TORONTO — In the 30 years since he last portrayed a suave thief turned private eye in the '80s TV drama "Remington Steele," Pierce Brosnan has been eyeing a return to the medium that helped chart his path to stardom.
"I'd been actively looking to go back to TV because it's so fertile," Brosnan said in a recent interview at a downtown Toronto hotel. "I was watching everyone having such a good time on TV, I wanted to be a part of that fabric of culture."
AMC's new western drama "The Son" proved to be the ideal vehicle for the veteran actor, as he takes on a role far removed from his past big screen persona as super-spy 007.
The former James Bond star portrays Eli McCullough, the strong-willed patriarch of a Texas family struggling to retain wealth and power.
"The Son" is based on the Pulitzer Prize-nominated bestseller of the same name by American author Philipp Meyer, who is a co-creator of the TV series.
Brosnan said he was a fan of the grand historical scope and storytelling in Meyer's novel; but the actor's love of stories centred in the American Old West dates back to his childhood in Ireland.
"There were two theatres in the town, and they just showed westerns, so it was very much ingrained in my young psyche," said Brosnan.
The debut episode shows Eli in two parallel stories contrasting his past and present lives, including a glimpse into a harrowing childhood that had been marred by violence.
Young Eli (Jacob Lofland) is snatched from his home by a Comanche slave-trading party. The scene then shifts to 1915 where adult Eli (Brosnan) is trying to cement his legacy by transitioning from the cattle business into the burgeoning oil industry.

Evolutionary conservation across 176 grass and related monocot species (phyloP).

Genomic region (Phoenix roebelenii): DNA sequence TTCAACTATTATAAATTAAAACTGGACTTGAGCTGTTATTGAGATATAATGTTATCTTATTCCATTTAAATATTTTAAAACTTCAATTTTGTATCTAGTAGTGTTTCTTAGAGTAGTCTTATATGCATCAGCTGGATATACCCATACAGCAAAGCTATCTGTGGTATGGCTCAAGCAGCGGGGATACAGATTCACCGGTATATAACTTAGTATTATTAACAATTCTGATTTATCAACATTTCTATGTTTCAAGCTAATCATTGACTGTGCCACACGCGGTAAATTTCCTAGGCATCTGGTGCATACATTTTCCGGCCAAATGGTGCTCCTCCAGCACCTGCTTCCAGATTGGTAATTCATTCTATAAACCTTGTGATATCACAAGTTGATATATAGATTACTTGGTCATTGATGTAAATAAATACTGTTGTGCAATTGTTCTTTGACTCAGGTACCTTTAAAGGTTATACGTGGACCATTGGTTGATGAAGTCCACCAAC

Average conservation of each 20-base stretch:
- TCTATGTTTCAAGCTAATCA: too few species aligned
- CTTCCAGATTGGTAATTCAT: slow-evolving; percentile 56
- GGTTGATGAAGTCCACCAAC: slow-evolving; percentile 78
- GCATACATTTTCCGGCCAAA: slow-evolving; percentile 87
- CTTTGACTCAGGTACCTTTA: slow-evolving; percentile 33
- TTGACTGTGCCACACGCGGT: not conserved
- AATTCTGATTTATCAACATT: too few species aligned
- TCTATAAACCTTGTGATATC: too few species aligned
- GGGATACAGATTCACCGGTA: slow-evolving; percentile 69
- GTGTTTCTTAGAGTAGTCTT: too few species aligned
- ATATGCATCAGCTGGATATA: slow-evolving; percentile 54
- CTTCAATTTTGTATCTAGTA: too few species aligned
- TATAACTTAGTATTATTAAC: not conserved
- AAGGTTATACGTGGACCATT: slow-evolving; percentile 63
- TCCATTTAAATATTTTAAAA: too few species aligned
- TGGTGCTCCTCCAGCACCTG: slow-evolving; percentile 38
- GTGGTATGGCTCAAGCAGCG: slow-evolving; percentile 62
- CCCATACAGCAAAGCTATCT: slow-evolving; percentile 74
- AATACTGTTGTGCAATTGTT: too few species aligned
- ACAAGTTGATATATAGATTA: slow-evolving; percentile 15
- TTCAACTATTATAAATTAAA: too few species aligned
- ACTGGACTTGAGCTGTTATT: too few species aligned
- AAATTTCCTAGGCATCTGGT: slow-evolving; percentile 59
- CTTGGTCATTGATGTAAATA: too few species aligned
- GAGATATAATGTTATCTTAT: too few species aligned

Storylines addressing land disputes, indigenous peoples and resource extraction seem to mirror current headlines — a fact not lost on Brosnan, who described the project as "an embarrassment of riches" for storytelling.
"(Eli) is a forward-thinking man, and knows that he's at the end of a certain era in society and life and has to move forward — and oil is the way," said Brosnan. "Whose land is it? The Comanche? The Mexican? The white man?... I think it has great relevance to today's society. And the landscape was born of people like this, and an ideology that still mangles the society and mangles other cultures."
Eli's turbulent childhood clearly transforms him as an adult, as he employs a ruthless, unflinching approach to pursuing and securing power. Despite his tough persona, Brosnan sees something deeper beneath the veneer of Eli's hardened exterior.
"There's a sorrow in the man's heart. There's a great pain, there's a great anger," said Brosnan.
"His youth was ripped from his heart, his soul. But he's a survivor. He's an archetypal, mythical American hero."
"The Son" premieres with back-to-back episodes Saturday on AMC.
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Lauren La Rose, The Canadian Press